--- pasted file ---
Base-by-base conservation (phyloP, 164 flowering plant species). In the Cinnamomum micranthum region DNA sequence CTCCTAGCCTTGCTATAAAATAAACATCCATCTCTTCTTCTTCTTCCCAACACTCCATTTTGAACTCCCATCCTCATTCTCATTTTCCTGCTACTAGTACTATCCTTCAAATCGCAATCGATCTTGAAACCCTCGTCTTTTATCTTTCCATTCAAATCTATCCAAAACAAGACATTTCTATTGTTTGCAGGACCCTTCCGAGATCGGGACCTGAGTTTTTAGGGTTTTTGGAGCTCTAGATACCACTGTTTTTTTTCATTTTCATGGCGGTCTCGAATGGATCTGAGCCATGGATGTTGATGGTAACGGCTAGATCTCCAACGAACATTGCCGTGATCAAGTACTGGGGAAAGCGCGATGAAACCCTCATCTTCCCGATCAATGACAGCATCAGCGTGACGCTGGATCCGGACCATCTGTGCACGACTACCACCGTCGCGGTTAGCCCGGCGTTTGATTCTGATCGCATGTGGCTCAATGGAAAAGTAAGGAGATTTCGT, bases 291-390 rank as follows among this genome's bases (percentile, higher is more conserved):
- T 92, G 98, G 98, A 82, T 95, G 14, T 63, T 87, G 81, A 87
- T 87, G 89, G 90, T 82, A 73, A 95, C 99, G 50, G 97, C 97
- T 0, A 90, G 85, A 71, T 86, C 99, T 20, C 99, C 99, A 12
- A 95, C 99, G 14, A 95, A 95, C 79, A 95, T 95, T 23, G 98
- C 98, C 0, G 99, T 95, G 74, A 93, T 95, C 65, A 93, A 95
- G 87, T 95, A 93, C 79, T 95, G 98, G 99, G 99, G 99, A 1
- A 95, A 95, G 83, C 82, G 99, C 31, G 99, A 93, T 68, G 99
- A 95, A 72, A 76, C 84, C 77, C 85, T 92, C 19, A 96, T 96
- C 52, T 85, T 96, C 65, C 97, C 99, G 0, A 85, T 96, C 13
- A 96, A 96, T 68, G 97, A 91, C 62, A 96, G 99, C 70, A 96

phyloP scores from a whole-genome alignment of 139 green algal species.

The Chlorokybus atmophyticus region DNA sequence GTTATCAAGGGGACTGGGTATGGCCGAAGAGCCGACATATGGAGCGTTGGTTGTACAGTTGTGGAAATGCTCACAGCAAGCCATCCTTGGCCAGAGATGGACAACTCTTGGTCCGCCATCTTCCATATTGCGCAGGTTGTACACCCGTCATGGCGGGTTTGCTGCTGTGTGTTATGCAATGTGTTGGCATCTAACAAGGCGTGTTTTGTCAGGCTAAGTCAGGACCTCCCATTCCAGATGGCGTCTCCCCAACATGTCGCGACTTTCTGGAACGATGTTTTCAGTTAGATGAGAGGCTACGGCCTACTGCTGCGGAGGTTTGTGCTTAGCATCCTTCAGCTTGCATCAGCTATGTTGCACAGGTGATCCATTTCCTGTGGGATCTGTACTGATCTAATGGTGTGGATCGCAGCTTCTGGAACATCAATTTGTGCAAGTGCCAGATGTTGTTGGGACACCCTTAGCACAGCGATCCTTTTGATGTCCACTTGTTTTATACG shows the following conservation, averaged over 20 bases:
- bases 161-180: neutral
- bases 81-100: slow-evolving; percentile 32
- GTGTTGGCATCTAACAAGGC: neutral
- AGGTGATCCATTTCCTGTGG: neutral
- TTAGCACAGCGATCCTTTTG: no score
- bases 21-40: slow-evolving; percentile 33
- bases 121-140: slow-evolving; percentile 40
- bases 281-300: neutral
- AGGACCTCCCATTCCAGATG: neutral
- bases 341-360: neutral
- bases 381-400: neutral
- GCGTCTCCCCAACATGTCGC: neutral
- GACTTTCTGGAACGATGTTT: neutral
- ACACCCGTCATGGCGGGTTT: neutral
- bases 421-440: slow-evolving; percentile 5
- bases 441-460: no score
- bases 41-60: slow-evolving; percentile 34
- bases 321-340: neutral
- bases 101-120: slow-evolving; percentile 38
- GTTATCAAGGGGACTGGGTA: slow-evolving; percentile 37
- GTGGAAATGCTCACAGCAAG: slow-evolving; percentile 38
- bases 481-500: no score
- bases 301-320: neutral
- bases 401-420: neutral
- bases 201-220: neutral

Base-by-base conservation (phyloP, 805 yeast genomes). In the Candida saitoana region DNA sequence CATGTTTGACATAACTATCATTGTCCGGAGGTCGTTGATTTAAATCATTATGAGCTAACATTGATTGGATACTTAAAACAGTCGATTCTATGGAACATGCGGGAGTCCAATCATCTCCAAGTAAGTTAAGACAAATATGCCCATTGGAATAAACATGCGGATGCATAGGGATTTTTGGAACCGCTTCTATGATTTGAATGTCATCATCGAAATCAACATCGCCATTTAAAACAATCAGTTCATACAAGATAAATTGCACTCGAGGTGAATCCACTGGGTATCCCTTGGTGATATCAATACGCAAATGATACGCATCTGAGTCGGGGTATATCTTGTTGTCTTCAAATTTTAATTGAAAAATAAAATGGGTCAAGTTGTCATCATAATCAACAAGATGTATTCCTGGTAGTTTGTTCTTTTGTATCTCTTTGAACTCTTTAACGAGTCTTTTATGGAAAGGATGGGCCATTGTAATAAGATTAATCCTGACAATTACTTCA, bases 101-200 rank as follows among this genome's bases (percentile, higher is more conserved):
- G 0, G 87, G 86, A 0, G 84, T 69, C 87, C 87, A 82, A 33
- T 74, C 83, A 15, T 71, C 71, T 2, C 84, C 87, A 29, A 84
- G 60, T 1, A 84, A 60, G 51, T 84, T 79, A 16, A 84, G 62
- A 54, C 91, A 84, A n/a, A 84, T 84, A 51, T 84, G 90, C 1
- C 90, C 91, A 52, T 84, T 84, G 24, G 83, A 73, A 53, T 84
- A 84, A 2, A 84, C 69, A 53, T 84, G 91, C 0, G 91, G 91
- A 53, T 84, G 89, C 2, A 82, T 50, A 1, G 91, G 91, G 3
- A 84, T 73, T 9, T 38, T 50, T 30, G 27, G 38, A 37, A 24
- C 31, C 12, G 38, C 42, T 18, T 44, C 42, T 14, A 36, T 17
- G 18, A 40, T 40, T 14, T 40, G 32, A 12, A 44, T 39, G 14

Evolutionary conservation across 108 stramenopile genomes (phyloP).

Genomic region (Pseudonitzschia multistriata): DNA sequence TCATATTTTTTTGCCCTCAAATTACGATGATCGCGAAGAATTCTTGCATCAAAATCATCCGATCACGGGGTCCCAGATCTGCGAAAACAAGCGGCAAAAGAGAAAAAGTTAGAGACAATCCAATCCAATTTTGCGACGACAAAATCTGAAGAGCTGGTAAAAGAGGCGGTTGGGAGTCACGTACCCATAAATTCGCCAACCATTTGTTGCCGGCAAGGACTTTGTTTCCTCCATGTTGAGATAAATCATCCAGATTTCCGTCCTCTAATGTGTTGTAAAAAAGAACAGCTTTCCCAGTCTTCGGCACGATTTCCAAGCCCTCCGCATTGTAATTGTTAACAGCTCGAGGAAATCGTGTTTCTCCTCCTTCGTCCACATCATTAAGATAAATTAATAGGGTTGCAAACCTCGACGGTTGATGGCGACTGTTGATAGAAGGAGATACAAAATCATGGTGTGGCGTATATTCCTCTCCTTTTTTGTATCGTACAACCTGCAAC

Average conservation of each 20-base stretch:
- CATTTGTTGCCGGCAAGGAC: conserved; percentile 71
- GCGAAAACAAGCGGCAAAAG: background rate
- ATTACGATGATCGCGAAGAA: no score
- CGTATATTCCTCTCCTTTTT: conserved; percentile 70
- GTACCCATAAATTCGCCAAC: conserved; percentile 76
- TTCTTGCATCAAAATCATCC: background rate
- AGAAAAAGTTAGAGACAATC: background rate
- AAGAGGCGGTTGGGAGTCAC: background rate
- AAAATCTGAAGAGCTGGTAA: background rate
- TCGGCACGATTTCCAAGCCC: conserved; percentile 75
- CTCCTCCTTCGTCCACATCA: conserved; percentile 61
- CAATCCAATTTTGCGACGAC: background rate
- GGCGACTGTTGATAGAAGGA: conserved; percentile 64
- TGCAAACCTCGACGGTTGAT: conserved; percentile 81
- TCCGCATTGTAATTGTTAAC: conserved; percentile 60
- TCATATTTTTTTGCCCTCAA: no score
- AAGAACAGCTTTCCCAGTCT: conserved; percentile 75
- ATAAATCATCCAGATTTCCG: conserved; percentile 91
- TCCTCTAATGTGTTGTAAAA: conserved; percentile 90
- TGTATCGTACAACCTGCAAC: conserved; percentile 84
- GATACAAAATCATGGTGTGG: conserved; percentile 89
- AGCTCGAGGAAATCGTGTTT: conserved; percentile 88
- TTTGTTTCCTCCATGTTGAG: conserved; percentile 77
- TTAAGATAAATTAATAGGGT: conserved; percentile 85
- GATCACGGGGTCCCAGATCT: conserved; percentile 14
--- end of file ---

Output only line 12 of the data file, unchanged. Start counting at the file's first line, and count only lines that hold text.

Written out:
phyloP scores from a whole-genome alignment of 139 green algal species.